Relations between Israel and Turkey may have sunk to a new low since the late May raid on the Gaza-bound flotilla, but a renovation project in Jerusalem’s Old City came upon an artifact on Monday that harks back to times when interaction between the two was even less cordial.
The Jerusalem Walls Conservation Project discovered what they believe to be a Turkish grenade, nestled in the shattered stone of the Old City walls beside Damascus Gate, it announced on Wednesday.
Police who arrived on the scene believe that the rusted metal scrap – containing as much as 300 grams of explosives – dates back nearly a century to when the Ottoman Empire dominated the region.
Erring on the side of caution, the police carried out a controlled detonation of the artifact rather than enable further examination.
“They didn’t want to take any chances,” said Yoram Saad, head of the
Implementation Branch of the Israel Antiquities Authority Conservation
Department. He said he had an opportunity to observe and photograph the
grenade, but he did not handle it.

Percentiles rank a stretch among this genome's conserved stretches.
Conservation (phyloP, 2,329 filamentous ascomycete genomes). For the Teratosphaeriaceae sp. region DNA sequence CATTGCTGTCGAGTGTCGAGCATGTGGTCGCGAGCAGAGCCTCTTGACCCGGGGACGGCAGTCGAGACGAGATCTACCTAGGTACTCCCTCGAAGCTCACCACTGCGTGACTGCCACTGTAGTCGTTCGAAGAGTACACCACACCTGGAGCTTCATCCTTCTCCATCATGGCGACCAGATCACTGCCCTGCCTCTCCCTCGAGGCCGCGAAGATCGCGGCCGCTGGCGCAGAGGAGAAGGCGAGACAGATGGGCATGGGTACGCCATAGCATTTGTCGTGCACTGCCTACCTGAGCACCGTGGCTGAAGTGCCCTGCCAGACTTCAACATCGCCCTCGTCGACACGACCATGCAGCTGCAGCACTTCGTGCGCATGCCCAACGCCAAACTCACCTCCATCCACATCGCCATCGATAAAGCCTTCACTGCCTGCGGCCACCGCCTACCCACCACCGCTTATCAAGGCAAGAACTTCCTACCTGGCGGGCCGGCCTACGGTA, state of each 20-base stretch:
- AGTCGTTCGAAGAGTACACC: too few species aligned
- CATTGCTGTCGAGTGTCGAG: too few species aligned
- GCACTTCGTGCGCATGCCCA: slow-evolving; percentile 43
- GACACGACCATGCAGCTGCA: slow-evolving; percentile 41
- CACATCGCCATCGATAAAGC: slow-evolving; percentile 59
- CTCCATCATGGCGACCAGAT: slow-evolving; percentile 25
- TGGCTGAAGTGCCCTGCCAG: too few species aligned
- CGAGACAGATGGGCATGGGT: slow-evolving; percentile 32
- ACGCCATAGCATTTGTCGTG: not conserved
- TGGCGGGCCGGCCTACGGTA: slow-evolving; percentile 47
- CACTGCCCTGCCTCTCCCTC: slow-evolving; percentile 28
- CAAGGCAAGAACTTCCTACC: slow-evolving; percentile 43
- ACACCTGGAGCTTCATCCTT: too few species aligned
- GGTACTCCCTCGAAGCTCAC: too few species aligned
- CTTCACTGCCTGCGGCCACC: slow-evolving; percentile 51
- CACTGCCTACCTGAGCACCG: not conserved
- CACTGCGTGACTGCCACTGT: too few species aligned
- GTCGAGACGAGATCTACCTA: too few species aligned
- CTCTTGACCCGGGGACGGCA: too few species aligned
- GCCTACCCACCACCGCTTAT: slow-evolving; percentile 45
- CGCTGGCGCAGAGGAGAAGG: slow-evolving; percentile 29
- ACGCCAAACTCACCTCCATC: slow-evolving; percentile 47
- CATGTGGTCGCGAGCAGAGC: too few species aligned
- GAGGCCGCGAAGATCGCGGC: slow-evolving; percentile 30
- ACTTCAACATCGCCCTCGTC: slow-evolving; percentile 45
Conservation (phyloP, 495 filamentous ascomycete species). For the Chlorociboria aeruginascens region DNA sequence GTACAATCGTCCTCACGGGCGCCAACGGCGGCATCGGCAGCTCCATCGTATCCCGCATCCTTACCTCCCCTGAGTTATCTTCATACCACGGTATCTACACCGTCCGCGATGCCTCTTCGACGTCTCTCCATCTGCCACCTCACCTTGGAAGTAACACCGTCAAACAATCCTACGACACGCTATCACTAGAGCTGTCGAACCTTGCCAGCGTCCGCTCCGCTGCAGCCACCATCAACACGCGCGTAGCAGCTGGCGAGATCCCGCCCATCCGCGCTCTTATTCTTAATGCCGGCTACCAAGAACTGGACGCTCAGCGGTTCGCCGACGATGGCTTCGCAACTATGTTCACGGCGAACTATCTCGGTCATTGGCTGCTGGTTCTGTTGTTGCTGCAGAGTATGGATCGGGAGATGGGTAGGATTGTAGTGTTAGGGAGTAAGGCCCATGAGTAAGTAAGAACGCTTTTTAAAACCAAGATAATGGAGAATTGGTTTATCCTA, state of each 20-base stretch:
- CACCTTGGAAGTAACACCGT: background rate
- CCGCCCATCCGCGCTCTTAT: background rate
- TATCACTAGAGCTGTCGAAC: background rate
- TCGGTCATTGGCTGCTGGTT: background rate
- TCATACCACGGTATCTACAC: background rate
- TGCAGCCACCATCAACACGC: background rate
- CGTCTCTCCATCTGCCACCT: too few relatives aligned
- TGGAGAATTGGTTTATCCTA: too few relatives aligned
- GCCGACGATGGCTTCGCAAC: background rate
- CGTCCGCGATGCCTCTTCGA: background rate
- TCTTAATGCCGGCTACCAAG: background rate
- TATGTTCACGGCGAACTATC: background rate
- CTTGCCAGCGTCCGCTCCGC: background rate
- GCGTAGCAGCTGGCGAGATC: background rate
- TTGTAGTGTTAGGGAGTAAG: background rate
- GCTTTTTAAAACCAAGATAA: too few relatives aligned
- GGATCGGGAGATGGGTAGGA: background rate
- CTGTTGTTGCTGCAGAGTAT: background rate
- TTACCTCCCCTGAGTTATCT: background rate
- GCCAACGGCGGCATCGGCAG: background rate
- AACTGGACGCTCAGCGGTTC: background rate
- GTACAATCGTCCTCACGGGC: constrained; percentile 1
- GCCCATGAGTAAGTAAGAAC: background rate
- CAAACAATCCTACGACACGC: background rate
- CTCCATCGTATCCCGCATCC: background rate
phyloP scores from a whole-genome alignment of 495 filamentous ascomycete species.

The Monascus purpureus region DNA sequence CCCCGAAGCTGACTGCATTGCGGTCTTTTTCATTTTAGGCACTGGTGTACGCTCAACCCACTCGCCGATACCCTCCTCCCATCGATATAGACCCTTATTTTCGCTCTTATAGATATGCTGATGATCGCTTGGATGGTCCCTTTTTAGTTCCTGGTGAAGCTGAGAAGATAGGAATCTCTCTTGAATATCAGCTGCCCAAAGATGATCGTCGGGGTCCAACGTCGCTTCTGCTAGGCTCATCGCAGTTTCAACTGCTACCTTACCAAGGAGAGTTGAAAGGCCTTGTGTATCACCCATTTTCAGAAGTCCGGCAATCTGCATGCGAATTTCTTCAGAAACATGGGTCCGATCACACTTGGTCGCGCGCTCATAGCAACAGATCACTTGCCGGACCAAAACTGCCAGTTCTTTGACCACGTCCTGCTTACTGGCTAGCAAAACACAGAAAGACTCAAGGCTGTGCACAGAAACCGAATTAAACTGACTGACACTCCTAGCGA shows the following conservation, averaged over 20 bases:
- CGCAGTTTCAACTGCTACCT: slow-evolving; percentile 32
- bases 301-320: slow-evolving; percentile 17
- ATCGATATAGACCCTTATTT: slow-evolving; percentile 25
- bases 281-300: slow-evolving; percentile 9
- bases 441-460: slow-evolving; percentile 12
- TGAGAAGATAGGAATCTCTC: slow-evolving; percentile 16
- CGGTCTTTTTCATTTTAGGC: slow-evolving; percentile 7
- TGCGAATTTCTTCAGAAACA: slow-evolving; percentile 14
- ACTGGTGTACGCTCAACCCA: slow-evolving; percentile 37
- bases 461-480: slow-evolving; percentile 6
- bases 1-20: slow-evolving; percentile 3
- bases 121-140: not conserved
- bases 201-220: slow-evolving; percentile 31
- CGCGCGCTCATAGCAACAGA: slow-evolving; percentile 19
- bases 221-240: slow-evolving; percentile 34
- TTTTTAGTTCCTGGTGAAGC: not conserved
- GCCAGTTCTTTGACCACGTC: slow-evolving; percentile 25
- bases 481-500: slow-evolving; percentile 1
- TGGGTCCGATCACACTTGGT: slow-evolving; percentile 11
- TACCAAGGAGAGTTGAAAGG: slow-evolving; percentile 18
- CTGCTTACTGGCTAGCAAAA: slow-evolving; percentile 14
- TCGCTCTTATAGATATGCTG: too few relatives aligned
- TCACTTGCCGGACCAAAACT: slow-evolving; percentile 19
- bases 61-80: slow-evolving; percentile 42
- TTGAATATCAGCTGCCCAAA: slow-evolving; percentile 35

It was a policeman who identified the grenade as Turkish, though Saad
said the team cannot be sure of the grenade’s origin without further
research, now impossible.
The team found the grenade wedged inside a stone that appeared
shattered on purpose – indicating that someone may have sought to hide
the grenade over eight decades ago.
The grenade was found by a team of conservationists working to restore
sections of the Old City walls, a joint project by the Prime Minister’s
Office, the Jerusalem Development Authority, the Antiquities Authority,
and the Jerusalem Municipality.
Saad said that renovations of the Old City have uncovered a range of
artifacts testifying to Jerusalem’s tumultuous history, including its
20th-century transitions. Jordanian inscriptions attest to that
nation’s control of the Old City, while British objects reflect the